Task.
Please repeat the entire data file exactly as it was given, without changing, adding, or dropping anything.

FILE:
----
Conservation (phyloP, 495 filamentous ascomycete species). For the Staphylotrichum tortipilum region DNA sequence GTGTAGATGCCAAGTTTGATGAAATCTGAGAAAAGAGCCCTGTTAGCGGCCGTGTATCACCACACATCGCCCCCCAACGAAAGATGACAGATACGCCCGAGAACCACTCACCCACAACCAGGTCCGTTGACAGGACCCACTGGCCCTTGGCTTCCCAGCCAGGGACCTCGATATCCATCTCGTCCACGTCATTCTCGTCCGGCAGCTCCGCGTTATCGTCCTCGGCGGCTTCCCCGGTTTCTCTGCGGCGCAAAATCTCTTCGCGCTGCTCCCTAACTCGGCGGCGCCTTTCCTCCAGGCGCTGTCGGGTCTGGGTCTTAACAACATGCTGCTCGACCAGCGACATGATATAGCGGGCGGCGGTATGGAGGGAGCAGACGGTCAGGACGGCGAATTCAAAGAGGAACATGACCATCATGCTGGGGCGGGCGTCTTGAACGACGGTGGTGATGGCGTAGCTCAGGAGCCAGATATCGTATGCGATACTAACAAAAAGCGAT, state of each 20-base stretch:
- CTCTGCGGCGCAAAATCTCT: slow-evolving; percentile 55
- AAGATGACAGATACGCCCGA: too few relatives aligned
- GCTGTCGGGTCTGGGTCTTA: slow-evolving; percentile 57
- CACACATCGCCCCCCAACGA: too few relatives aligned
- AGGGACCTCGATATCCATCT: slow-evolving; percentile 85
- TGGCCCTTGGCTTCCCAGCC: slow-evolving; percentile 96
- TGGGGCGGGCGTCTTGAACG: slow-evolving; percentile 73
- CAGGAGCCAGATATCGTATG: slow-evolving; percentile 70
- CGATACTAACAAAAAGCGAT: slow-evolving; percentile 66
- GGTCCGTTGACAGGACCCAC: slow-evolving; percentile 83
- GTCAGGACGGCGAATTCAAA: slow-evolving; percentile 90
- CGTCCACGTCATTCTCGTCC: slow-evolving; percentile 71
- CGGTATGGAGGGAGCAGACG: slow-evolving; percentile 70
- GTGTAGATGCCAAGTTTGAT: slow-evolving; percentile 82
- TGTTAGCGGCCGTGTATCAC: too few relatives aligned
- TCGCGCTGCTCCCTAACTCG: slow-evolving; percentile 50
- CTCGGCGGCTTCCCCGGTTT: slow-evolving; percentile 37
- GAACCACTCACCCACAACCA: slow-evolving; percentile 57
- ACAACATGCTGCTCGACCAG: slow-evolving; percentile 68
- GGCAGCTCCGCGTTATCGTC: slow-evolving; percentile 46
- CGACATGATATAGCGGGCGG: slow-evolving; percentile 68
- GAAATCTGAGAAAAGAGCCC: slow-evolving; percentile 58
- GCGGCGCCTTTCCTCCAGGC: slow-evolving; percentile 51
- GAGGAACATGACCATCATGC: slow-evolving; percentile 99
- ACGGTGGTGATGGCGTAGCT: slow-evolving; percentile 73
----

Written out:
Conservation (phyloP, 495 filamentous ascomycete species). For the Staphylotrichum tortipilum region DNA sequence GTGTAGATGCCAAGTTTGATGAAATCTGAGAAAAGAGCCCTGTTAGCGGCCGTGTATCACCACACATCGCCCCCCAACGAAAGATGACAGATACGCCCGAGAACCACTCACCCACAACCAGGTCCGTTGACAGGACCCACTGGCCCTTGGCTTCCCAGCCAGGGACCTCGATATCCATCTCGTCCACGTCATTCTCGTCCGGCAGCTCCGCGTTATCGTCCTCGGCGGCTTCCCCGGTTTCTCTGCGGCGCAAAATCTCTTCGCGCTGCTCCCTAACTCGGCGGCGCCTTTCCTCCAGGCGCTGTCGGGTCTGGGTCTTAACAACATGCTGCTCGACCAGCGACATGATATAGCGGGCGGCGGTATGGAGGGAGCAGACGGTCAGGACGGCGAATTCAAAGAGGAACATGACCATCATGCTGGGGCGGGCGTCTTGAACGACGGTGGTGATGGCGTAGCTCAGGAGCCAGATATCGTATGCGATACTAACAAAAAGCGAT, state of each 20-base stretch:
- CTCTGCGGCGCAAAATCTCT: slow-evolving; percentile 55
- AAGATGACAGATACGCCCGA: too few relatives aligned
- GCTGTCGGGTCTGGGTCTTA: slow-evolving; percentile 57
- CACACATCGCCCCCCAACGA: too few relatives aligned
- AGGGACCTCGATATCCATCT: slow-evolving; percentile 85
- TGGCCCTTGGCTTCCCAGCC: slow-evolving; percentile 96
- TGGGGCGGGCGTCTTGAACG: slow-evolving; percentile 73
- CAGGAGCCAGATATCGTATG: slow-evolving; percentile 70
- CGATACTAACAAAAAGCGAT: slow-evolving; percentile 66
- GGTCCGTTGACAGGACCCAC: slow-evolving; percentile 83
- GTCAGGACGGCGAATTCAAA: slow-evolving; percentile 90
- CGTCCACGTCATTCTCGTCC: slow-evolving; percentile 71
- CGGTATGGAGGGAGCAGACG: slow-evolving; percentile 70
- GTGTAGATGCCAAGTTTGAT: slow-evolving; percentile 82
- TGTTAGCGGCCGTGTATCAC: too few relatives aligned
- TCGCGCTGCTCCCTAACTCG: slow-evolving; percentile 50
- CTCGGCGGCTTCCCCGGTTT: slow-evolving; percentile 37
- GAACCACTCACCCACAACCA: slow-evolving; percentile 57
- ACAACATGCTGCTCGACCAG: slow-evolving; percentile 68
- GGCAGCTCCGCGTTATCGTC: slow-evolving; percentile 46
- CGACATGATATAGCGGGCGG: slow-evolving; percentile 68
- GAAATCTGAGAAAAGAGCCC: slow-evolving; percentile 58
- GCGGCGCCTTTCCTCCAGGC: slow-evolving; percentile 51
- GAGGAACATGACCATCATGC: slow-evolving; percentile 99
- ACGGTGGTGATGGCGTAGCT: slow-evolving; percentile 73